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The books Between the World and Me and Amazing Grace are informative books dealing with growing up as a person of color. Here are my reviews on each of the books. 

Between the World and Me

Between the World and Me by Ta-Nehisi Coates is a 2015 National Book Award winner for nonfiction. The book conveys, in the form of a letter to the author’s 15-year-old son Samori Coates, the raw, emotion-packed reality of an African-American’s experience of living inside his own skin. Coates speaks out against the reality of racism and living in a black body in America.

This is an exceptional reading/listening experience that explores Coates’ personal upbringing in the ghettos of Baltimore, Md., his intellectual and historical lens of being black strongly influenced by the visions of Malcolm X, and the contrasting realities of being black in and outside of America. Coates writes as one who speaks with the authority of the streets.

America, he explains, has become a place of dreamers who blindly follow the “Dream.” This “Dream” excludes persons of color, and dreamers will do whatever it takes to realize this “Dream” at the expense of the normalized horrors of simply being on the other side of the “Dream” equation: living in a black body. Coates recognizes that the opportunities that he and his wife, Kenyatta, have provided for Samori have shaped a different experience of being black for their son, and his letter becomes an advisory and encouraging tool for Samori as he begins to understand what being black means for himself.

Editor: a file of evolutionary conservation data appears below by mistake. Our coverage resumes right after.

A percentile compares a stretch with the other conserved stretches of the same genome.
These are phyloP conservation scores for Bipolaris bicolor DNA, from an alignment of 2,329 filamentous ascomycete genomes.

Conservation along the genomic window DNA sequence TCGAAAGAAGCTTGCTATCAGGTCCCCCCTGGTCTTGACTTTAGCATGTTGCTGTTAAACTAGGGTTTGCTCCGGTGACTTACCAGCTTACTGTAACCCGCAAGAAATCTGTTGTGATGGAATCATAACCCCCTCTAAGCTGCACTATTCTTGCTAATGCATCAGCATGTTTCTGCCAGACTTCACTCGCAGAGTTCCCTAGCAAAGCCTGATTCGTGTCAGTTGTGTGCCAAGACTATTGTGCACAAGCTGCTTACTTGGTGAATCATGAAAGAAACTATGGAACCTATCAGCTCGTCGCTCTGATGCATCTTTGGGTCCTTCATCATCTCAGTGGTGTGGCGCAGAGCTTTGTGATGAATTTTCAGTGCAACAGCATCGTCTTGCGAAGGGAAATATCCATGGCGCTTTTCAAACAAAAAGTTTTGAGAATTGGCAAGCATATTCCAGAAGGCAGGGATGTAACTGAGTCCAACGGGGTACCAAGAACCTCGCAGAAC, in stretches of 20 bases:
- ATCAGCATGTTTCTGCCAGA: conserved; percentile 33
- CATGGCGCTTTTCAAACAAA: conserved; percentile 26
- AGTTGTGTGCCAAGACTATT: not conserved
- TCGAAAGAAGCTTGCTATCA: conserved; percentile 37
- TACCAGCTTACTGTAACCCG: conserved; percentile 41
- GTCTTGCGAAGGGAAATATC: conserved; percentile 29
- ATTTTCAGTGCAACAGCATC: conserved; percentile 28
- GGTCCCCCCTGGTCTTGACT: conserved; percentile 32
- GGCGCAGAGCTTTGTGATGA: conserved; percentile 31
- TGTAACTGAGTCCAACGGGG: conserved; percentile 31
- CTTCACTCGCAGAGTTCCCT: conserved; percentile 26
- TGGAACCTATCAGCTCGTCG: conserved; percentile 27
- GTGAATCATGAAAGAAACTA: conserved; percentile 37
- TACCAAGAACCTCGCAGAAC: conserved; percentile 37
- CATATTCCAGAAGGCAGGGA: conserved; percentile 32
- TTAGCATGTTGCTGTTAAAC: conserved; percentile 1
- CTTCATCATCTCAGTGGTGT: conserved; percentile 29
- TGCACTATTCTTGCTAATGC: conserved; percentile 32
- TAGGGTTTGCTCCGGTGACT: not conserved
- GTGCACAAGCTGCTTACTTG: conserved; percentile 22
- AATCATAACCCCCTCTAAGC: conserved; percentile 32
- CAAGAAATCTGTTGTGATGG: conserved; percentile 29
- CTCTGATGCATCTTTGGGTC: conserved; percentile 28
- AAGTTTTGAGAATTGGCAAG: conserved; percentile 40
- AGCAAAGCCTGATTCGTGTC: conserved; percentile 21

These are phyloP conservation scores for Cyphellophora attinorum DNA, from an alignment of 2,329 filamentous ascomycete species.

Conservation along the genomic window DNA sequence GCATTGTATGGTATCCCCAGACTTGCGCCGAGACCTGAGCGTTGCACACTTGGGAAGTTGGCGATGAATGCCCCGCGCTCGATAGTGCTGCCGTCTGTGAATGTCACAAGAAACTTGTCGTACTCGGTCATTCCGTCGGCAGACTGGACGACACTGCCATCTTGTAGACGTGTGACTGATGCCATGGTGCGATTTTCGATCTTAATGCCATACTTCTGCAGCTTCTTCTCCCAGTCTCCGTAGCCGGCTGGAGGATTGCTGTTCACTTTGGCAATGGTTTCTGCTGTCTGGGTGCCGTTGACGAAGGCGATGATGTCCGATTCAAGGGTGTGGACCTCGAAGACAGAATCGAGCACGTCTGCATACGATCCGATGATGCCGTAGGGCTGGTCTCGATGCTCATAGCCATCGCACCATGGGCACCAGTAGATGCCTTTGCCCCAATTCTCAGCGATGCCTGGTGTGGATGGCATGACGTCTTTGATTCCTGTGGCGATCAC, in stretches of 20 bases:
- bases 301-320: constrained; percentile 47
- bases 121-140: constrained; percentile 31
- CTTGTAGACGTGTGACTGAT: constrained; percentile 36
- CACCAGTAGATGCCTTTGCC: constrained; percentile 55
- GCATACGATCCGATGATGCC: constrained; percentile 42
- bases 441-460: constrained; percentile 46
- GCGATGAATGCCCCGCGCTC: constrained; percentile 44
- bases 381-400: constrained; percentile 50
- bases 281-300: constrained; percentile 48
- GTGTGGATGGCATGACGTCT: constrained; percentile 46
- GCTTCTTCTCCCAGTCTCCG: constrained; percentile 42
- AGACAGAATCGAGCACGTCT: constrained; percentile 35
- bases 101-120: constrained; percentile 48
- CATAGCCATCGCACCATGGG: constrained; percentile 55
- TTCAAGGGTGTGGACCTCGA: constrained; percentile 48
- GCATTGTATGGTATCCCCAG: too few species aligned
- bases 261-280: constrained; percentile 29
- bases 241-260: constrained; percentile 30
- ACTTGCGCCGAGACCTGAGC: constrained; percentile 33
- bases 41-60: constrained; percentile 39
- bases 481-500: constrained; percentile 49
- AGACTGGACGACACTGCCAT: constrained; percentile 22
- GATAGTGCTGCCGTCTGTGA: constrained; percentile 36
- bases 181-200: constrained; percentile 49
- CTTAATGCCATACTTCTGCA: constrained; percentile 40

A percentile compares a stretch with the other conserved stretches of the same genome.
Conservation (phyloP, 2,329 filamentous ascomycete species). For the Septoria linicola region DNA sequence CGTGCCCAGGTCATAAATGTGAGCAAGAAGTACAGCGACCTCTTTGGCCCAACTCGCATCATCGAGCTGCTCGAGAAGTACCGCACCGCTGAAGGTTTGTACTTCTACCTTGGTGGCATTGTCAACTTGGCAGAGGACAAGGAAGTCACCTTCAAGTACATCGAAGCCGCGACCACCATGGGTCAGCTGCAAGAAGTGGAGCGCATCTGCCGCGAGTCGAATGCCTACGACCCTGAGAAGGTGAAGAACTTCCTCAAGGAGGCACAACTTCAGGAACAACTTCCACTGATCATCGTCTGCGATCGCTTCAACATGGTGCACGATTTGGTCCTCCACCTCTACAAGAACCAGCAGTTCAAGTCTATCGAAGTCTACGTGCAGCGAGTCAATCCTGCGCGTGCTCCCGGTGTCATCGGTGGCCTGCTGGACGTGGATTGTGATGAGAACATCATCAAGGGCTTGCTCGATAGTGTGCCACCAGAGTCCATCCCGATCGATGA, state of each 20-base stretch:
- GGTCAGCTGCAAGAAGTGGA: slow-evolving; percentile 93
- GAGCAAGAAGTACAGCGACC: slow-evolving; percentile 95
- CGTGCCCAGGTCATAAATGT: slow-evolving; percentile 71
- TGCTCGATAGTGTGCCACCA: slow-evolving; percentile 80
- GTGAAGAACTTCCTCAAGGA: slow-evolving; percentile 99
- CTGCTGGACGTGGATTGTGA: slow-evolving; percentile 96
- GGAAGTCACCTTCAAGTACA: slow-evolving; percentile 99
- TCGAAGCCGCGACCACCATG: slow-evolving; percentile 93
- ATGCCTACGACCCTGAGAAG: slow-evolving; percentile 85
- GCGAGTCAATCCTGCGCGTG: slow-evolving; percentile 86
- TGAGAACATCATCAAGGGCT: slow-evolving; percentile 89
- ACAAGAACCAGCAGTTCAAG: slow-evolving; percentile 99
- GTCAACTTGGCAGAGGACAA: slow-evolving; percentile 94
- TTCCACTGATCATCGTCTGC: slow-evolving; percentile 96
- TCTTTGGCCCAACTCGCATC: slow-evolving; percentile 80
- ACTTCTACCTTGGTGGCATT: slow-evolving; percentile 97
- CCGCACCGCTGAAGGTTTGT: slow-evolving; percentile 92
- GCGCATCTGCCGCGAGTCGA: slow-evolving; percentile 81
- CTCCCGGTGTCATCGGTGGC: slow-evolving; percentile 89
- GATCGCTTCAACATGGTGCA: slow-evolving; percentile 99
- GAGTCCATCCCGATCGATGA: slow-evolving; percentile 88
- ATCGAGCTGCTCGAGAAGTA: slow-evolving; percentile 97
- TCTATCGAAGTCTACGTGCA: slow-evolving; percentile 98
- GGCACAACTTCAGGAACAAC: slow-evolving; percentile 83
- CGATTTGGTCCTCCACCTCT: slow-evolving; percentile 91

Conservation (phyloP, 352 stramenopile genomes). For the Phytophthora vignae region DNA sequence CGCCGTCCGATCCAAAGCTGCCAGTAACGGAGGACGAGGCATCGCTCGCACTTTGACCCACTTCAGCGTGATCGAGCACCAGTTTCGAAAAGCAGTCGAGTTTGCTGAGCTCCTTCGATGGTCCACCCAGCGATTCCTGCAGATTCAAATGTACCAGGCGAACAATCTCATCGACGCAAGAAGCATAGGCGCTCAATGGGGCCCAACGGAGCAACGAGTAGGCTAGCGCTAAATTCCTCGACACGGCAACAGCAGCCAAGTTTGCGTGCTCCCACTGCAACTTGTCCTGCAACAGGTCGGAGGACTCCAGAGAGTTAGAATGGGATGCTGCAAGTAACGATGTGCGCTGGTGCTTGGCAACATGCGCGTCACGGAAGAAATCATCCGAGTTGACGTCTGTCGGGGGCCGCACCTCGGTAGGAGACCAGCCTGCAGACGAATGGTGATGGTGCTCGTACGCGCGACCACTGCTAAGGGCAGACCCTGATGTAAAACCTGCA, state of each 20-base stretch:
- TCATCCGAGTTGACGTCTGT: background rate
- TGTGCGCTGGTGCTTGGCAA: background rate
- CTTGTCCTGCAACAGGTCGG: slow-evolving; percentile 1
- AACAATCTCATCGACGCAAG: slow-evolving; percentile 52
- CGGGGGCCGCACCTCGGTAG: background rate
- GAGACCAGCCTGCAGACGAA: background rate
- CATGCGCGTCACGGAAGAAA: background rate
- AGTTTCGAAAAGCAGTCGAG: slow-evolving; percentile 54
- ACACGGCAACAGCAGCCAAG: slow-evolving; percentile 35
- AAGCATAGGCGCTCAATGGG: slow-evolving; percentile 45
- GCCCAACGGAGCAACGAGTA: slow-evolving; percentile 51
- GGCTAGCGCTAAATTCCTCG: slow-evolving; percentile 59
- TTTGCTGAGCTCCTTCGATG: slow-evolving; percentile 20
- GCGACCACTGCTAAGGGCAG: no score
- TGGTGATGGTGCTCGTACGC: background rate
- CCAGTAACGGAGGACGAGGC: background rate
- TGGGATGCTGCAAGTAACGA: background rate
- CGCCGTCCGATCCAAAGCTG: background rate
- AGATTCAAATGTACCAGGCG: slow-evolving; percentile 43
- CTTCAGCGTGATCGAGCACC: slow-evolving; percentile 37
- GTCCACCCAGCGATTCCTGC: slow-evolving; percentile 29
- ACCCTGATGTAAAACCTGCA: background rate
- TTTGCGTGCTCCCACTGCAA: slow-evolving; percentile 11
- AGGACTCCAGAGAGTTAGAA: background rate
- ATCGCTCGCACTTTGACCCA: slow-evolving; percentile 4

Amazing Grace: The Lives of Children and the Conscience of a Nation

Amazing Grace by Jonathan Kozol is an anecdotally empowering tool that brings awareness of both the darkness and light of living in extreme poverty as a person of color. The stories are contextualized in the run-down, impoverished district of South Bronx, New York City. Hidden behind the painted highway lies a community overrun with AIDS and early drug exposure, prostitution, racialized socioeconomics, deadly infrastructure, and homicide in broad daylight.

These normalizations speak not only to the inequality and deprivation of the South Bronx community but also to the loss of innocence and freedom for the children living there. Nonetheless, the children of South Bronx are spirited and carry a light of hope, a light that foils the darkness of living amid the bloodshed and racialized poverty of South Bronx. In an easy but heartbreaking and therefore hard read, Kozol gathers the voices of South Bronx and pieces together their beautiful brokenness through stories that allow the streets of South Bronx to speak for themselves.

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